What the Swedes Read: Salvatore Quasimodo

What the Swedes Read: Salvatore Quasimodo

Daniel Handler
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  • LAUREATE: Salvatore Quasimodo (Italy, 1959)
  • BOOK READ: The Selected Writings, translated by Allen Mandelbaum

My copy of The Selected Writings of Salvatore Quasimodo doesn’t exactly make a case for reading him. For one thing, there’s the hideous cover design—come on, Minerva Press—with a drawing of Quasimodo in the style of a courtroom sketch artist, his polka-dot tie extending down between “Translated by” and “Allen Mandelbaum.”[*] Then there’s the fact that the book was withdrawn by the Long Island University Library, no doubt due to the fact, attested to by some paperwork pasted on the inside back cover, that no one ever checked it out. And then there’s Quasimodo’s reputation in America, which more or less guarantees his place in the pages of an ugly, ignored edition. Everything I encounter about him tells me he should most certainly be read, assuming you’ve already digested the two other great Italian poets of the era. I try to imagine a student at Long Island University browsing the stacks, already familiar with Eugenio Montale and Giuseppe Ungaretti. How many people could fit that description?

As it happens, I do—except for the Long Island University part. Italian literature has long moved me, and the poets in particular often achieve a balance between passion and precision that’s hard to find in verse. The language of modern Italian poetry is rarely obscure, but the poems are rarely obvious, which is a pretty good recipe for engaging the reader. For a while I fell into Cesare Pavese, whose work feels reckless but never uncontrolled, like those Italian films where everyone is hopping in and out of bed that still feel arty rather than trashy, and before long I found Montale, another Nobel winner (watch this space!) beloved of many American poets, and then Ungaretti, who’s a little wilder and weirder.

All I knew of Quasimodo was that he had a hunchback name and that he was a big deal in the hermeticism movement, and there’s nothing to make your eyes roll into the back of your head like trying to grasp the defining characteristics of certain schools of poetry. It’s usually critics who come up with these categories, and then the poets start bickering over who’s in and who’s out and whether anybody should be in and what do words mean, anyway, and you know you’re in trouble when Wikipedia helps you out by saying that the name “recalls a mystic conception of the poetic word because it makes reference to the legendary figure of Hermes Trismegistus.” (Thanks a lot, buddy.)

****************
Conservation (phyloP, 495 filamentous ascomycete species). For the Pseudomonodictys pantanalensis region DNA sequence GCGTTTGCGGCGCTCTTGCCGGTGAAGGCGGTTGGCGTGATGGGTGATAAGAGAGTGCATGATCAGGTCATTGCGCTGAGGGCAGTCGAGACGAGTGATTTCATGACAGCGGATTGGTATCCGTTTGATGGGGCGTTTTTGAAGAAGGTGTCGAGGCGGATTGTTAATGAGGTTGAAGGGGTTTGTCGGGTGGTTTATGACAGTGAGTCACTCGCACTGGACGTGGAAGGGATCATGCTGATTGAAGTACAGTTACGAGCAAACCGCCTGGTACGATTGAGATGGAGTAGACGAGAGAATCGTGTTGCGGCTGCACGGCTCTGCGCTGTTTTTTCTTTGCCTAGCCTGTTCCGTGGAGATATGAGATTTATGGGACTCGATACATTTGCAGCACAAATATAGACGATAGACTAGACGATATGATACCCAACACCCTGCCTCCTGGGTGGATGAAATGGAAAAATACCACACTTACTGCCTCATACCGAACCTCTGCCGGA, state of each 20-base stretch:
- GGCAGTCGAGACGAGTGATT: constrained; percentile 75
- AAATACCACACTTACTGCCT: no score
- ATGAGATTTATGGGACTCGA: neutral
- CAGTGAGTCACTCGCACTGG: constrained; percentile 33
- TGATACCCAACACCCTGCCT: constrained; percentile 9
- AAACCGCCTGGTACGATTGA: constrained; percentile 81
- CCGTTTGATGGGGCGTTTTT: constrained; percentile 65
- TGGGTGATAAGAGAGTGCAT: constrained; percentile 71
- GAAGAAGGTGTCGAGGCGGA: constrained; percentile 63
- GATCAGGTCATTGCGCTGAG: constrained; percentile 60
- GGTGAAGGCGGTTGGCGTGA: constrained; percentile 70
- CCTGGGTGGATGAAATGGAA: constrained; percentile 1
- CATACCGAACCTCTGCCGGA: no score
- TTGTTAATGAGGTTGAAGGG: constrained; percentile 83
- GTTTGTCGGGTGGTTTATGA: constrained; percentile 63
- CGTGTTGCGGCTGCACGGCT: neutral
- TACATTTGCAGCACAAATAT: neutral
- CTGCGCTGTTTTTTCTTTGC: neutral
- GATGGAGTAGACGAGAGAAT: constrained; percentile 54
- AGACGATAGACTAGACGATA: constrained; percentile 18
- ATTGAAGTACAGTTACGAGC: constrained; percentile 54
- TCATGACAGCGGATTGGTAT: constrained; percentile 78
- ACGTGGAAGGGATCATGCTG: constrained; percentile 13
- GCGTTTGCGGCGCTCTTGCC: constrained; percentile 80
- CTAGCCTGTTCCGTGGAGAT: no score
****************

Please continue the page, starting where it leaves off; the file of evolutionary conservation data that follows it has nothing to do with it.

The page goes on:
Eventually I grasped that hermeticism exhibits obscure and allegorical properties, an approach that is not likely to put you in wide circulation at the Long Island University Library or anywhere else—and indeed Quasimodo changed his tune about halfway through his career, in favor of a belief that he should be more connected to the world, the better to find more readers in it. This is a fairly common transformation in the arts—the arty band goes pop, the indie director makes an action movie—and you never know how that’s going to go. Here’s how it worked for Quasimodo in his first phase, sometime around 1936:

Birds far-off and open in the evening
tremble on the river. And the rain insists
and the hissing of the poplars illumined
by the wind. Like everything remote
do you return to mind. The light green
of your dress is here among the plants
burnt by lightning flashes where the gentle
hill of Ardenno rises and one hears